If [an international reserve currency] does happen, however, the United States will suffer a serious loss of standing and, oh yes, a much harder budget constraint. And whatever happens, it would be difficult to call the dollar a top currency anymore. I think we have clearly crossed some threshhold where the dollar is now a negotiated currency – and some of the negotiating partners are pretty hostile to U.S. hegemony.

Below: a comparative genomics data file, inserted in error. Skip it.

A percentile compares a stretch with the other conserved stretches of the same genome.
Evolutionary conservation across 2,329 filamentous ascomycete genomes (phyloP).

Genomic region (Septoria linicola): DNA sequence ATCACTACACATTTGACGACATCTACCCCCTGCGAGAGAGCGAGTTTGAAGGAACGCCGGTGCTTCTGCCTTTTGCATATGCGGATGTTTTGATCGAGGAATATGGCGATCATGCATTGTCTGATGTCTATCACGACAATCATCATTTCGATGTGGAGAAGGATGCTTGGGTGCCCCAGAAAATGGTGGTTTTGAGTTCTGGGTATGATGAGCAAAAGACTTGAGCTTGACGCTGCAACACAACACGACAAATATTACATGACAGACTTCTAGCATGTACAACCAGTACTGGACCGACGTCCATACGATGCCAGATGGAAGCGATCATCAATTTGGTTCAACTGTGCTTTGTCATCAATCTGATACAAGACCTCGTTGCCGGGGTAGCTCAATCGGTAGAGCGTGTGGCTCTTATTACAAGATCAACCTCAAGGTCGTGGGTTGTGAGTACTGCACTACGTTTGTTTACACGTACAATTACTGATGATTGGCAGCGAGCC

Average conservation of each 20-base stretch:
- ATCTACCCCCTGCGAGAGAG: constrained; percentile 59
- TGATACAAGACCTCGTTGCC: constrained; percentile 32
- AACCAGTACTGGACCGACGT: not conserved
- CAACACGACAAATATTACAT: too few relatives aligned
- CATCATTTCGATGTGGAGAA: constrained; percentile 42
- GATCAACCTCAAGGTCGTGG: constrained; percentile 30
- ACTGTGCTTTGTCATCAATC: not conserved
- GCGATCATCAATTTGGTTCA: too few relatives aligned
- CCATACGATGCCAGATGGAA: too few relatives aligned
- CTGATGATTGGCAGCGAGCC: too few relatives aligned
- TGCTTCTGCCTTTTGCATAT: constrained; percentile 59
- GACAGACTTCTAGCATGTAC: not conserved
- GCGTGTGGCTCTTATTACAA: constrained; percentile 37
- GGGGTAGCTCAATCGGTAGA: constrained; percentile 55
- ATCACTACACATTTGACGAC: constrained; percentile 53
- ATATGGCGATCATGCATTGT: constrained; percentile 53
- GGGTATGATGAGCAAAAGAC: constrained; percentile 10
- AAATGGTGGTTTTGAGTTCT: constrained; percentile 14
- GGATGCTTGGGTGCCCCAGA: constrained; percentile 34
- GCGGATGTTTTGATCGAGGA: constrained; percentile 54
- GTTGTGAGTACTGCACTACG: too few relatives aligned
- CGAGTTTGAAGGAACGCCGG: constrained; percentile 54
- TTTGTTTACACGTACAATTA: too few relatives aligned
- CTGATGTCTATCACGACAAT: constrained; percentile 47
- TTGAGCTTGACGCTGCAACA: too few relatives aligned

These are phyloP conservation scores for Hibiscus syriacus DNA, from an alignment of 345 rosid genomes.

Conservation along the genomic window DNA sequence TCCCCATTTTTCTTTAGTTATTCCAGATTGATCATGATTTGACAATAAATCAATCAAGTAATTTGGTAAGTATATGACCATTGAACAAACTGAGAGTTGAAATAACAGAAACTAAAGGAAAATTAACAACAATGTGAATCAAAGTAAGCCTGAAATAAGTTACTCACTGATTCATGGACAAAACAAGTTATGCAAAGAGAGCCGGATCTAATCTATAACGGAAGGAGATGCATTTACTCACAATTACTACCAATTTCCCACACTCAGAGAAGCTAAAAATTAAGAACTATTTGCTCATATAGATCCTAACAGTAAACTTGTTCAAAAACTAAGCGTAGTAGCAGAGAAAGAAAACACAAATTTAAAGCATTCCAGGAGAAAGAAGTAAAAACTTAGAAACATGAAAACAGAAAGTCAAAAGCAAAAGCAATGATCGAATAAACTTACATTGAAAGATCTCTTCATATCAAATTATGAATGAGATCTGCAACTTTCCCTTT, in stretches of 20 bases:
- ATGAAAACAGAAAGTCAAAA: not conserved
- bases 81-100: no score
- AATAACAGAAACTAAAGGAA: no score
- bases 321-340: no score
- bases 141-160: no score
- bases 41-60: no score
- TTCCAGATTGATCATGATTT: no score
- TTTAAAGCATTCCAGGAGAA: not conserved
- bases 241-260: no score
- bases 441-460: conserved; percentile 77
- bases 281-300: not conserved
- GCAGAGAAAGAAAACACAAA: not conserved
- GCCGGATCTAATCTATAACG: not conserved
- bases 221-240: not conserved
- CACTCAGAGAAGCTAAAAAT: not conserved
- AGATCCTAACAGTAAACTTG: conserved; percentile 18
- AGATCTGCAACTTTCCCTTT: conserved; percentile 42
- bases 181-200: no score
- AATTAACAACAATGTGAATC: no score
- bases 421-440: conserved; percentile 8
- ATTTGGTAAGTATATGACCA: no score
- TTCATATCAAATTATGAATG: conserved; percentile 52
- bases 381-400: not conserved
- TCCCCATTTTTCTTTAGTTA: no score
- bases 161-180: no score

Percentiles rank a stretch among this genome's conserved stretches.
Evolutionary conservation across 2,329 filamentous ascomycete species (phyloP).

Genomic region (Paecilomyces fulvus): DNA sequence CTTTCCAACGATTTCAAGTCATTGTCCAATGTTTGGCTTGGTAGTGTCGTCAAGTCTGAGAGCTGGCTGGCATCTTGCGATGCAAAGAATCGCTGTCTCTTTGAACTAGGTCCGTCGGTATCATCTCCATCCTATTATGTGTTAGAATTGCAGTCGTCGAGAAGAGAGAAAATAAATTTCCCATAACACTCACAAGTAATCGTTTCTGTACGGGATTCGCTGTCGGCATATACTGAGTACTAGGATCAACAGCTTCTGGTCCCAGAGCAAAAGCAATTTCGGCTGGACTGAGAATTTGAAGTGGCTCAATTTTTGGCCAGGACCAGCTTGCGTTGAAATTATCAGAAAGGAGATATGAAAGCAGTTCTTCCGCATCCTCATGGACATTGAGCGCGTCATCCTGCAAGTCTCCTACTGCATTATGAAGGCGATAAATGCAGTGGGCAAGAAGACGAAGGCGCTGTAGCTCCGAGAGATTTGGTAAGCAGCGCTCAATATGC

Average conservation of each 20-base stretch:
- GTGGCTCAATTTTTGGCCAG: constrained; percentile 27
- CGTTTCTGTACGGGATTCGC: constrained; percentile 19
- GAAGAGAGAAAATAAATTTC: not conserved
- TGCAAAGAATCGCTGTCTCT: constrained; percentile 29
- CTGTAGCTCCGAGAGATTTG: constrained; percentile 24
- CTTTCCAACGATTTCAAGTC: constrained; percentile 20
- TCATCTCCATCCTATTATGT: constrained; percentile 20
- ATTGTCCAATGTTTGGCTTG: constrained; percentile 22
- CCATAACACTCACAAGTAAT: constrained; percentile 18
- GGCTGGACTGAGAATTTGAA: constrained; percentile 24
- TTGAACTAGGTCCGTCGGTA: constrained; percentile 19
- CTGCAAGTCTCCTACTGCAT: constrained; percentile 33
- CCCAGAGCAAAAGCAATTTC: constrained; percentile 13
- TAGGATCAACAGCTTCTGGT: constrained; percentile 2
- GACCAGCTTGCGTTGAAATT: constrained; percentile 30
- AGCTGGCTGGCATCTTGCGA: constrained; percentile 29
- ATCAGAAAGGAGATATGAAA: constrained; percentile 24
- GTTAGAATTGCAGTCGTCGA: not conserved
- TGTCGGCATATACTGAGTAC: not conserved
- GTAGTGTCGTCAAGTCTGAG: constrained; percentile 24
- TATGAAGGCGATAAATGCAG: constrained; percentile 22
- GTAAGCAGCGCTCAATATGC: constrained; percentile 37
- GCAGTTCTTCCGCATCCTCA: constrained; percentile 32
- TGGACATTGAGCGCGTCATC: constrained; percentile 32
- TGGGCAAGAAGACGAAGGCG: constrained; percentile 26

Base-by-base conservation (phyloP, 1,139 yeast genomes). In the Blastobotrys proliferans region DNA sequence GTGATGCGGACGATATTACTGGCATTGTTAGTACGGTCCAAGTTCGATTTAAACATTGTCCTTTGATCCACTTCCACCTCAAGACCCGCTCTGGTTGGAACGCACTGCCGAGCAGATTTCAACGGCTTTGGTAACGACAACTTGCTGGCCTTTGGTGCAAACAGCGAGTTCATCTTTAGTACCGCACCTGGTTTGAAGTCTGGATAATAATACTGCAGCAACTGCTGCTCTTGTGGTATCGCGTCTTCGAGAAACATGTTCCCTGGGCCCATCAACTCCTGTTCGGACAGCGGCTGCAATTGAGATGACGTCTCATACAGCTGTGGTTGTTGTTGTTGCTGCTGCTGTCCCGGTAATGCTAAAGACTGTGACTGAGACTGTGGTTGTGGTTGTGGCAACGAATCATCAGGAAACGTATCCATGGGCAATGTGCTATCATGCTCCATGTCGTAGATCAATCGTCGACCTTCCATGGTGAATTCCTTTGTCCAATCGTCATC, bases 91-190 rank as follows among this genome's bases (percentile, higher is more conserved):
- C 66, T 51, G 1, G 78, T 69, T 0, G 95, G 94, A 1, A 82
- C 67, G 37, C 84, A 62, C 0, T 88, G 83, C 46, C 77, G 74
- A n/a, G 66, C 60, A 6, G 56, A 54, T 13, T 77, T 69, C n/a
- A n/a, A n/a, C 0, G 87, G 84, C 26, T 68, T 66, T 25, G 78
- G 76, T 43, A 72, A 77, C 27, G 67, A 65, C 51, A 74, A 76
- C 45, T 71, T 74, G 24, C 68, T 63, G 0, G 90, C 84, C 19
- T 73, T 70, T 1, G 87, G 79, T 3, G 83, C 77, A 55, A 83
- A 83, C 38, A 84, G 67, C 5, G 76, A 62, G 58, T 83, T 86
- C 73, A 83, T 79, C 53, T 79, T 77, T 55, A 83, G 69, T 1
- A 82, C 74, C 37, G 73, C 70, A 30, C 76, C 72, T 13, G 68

I don’t know enough about the relationship between reserve currencies, account deficits, government, and power – but I know enough to know that this would likely be a huge blow to America’s hegemony. The dollar’s privileged status is a major part of what allows us to finance our military and our debt. Drezner points out how unlikely it is that the dollar will be replaced – but with these high-level comments by the Russians and the Chinese, coupled with the fundamental uncertainty about the dollar going forward, and the increasing nonpolarity of world power, it suggests that the dollar may be losing it’s privileged status. It will not necessarily be overtaken by an international reserve currency for the reasons Drezner states, but it has become – at least in this moment of our weakness – a negotiated currency.